Online from: 1982
Subject Area: Electrical & Electronic Engineering
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|Title:||IRFOC induction motor with rotor time constant estimation modelling and simulation|
|Author(s):||E. Radwan, (School of Engineering, University College Sedaya International (UCSI), Taman Connaught, Cheras, Kuala Lumpur, Malaysia), N. Mariun, (Department of Electrical and Electronics Engineering, Faculty of Engineering, Universiti Putra Malaysia (UPM), Serdang, Malaysia), I. Aris, (Department of Electrical and Electronics Engineering, Faculty of Engineering, Universiti Putra Malaysia (UPM), Serdang, Malaysia), S.M. Bash, (Department of Electrical and Electronics Engineering, Faculty of Engineering, Universiti Putra Malaysia (UPM), Serdang, Malaysia), A.H. Yatim, (Department of Energy Conversion, Faculty of Electrical Engineering, Universiti Teknologi Malaysia (UTM), Skudai, Johor, Malaysia)|
|Citation:||E. Radwan, N. Mariun, I. Aris, S.M. Bash, A.H. Yatim, (2005) "IRFOC induction motor with rotor time constant estimation modelling and simulation", COMPEL: The International Journal for Computation and Mathematics in Electrical and Electronic Engineering, Vol. 24 Iss: 4, pp.1093 - 1119|
|Keywords:||Electric motors, Inductance, Programming and algorithm theory|
|Article type:||Research paper|
|DOI:||10.1108/03321640510615481 (Permanent URL)|
|Publisher:||Emerald Group Publishing Limited|
Purpose – To provide a new and simple inverse rotor time constant identification method which can be used to update an indirect rotor field oriented controlled (IRFOC) induction motor algorithm.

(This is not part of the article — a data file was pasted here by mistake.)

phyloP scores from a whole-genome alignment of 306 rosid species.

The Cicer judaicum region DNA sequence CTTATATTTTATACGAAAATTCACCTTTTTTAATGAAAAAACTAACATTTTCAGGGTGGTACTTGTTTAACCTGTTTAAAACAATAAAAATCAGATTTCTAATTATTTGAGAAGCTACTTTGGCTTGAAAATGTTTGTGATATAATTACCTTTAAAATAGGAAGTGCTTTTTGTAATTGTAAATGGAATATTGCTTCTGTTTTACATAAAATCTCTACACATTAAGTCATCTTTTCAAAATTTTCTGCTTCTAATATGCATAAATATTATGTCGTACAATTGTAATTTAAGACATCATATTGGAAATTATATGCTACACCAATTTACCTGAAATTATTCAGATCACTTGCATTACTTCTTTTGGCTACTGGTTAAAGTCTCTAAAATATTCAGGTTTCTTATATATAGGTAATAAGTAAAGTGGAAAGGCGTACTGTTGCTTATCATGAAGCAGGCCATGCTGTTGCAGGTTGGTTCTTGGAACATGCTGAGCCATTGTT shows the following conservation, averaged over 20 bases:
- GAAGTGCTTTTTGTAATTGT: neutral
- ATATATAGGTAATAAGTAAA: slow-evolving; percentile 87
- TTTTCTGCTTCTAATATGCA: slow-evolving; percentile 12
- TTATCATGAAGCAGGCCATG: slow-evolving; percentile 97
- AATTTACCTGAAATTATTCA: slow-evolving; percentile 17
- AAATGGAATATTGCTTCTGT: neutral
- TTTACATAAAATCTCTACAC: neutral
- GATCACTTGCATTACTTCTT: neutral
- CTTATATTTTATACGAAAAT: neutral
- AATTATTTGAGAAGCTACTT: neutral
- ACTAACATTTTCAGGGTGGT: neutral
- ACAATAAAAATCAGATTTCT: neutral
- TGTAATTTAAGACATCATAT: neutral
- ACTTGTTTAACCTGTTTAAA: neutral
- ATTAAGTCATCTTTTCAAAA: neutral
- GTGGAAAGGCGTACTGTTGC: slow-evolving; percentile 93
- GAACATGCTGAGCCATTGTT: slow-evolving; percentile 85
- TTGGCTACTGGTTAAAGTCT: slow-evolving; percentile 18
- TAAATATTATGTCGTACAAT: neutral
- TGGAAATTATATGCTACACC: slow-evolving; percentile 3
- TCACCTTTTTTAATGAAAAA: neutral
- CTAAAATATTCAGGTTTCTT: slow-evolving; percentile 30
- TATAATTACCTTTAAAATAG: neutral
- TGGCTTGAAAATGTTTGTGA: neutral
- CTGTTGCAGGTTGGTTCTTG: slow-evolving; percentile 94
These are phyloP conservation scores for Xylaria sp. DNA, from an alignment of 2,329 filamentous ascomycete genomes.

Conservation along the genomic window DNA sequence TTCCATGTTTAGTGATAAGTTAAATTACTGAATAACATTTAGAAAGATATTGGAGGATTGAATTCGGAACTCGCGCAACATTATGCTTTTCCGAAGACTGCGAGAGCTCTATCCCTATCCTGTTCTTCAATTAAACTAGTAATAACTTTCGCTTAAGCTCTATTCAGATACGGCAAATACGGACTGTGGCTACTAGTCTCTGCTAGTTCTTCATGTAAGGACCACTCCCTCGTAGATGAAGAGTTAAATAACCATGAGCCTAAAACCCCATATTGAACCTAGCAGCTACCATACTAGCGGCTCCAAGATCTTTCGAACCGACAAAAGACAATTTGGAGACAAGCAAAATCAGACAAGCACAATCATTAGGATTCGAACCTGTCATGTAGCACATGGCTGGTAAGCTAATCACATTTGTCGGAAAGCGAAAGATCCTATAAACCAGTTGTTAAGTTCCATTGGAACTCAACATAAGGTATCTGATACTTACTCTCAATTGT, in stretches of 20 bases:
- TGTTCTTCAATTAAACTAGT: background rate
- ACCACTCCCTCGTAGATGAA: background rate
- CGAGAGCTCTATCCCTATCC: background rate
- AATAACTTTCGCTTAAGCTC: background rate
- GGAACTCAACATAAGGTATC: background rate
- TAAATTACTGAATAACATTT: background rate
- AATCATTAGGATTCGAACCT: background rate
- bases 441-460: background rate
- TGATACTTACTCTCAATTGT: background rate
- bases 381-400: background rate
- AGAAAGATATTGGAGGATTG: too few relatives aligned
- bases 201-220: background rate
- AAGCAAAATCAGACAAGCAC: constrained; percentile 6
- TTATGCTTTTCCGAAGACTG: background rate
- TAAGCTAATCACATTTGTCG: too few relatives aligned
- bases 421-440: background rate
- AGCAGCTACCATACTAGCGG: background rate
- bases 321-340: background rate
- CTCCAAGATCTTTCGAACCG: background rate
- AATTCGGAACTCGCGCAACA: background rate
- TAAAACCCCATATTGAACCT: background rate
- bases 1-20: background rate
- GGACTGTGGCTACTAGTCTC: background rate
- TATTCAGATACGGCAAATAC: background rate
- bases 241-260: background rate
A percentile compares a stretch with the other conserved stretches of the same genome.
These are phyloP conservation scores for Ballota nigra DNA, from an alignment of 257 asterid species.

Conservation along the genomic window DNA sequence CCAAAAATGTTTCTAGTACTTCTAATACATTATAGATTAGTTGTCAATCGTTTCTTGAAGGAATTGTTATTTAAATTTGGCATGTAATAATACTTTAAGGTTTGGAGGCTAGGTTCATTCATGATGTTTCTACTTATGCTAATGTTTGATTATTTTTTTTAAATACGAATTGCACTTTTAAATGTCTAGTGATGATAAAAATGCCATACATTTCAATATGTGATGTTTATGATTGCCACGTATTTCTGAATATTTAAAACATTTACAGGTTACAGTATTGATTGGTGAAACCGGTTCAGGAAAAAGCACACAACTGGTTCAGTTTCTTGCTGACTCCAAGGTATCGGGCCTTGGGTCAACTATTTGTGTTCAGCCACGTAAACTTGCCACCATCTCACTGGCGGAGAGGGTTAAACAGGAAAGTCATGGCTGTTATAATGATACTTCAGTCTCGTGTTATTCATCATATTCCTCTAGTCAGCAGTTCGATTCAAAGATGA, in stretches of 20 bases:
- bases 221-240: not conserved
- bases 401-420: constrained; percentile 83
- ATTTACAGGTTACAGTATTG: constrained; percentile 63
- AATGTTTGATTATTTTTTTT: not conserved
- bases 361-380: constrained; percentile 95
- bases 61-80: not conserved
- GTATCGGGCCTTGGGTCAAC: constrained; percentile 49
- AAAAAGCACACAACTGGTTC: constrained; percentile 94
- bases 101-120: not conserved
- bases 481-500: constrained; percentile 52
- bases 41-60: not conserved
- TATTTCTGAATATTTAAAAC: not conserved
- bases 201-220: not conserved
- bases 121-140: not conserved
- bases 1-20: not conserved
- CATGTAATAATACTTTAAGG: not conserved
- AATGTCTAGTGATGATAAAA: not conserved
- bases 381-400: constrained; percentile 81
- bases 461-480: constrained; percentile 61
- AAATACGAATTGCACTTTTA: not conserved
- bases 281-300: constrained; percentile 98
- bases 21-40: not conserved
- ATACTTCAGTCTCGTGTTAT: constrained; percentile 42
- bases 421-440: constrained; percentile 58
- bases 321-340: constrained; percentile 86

Design/methodology/approach – Two different equations are used to estimate the rotor flux in the stator reference frame. One of the equations is a function of the rotor time constant, rotor angular velocity and the stator currents. The other equation is a function of measured stator currents and voltages. The equation that uses the voltage and the current signals of the stator serves as reference model, however, the other equation works as an adjustable model with respect to the variation of the rotor time constant. Voltage signals used in the reference model equation are obtained from the measured DC bus voltage and the inverter gating signals. The proposed scheme is verified using a MATLAB/SIMULINK model for two different motors and experimentally using a DSP development tool (MCK 243) supplied by Technosoft S.A.
Findings – The proposed estimator was able to successfully track the actual value of the inverse rotor time constant for different load torque and speed operating conditions. Increased oscillations in the estimated inverse rotor time constant appeared at lower speeds (below 10 per cent of rated speed) due to drift in a PI regulator (used at the estimator side), which was tuned under rated operating conditions and using parameters nominal values.
Research limitations/implications – This estimation scheme is limited when near zero speed operation is demanded; otherwise it gives a simple and practical solution. A suggested way out of this, is to provide a self-tuning controller that can automatically adjust even for zero speed operation, or to automatically disconnect the estimator and take the most updated value as long as the operating speed is below a predetermined value.
Originality/value – This paper presented a new inverse rotor time constant estimator for an IRFOC induction motor application and in conjunction rotor flux was estimated without voltage phase sensors.
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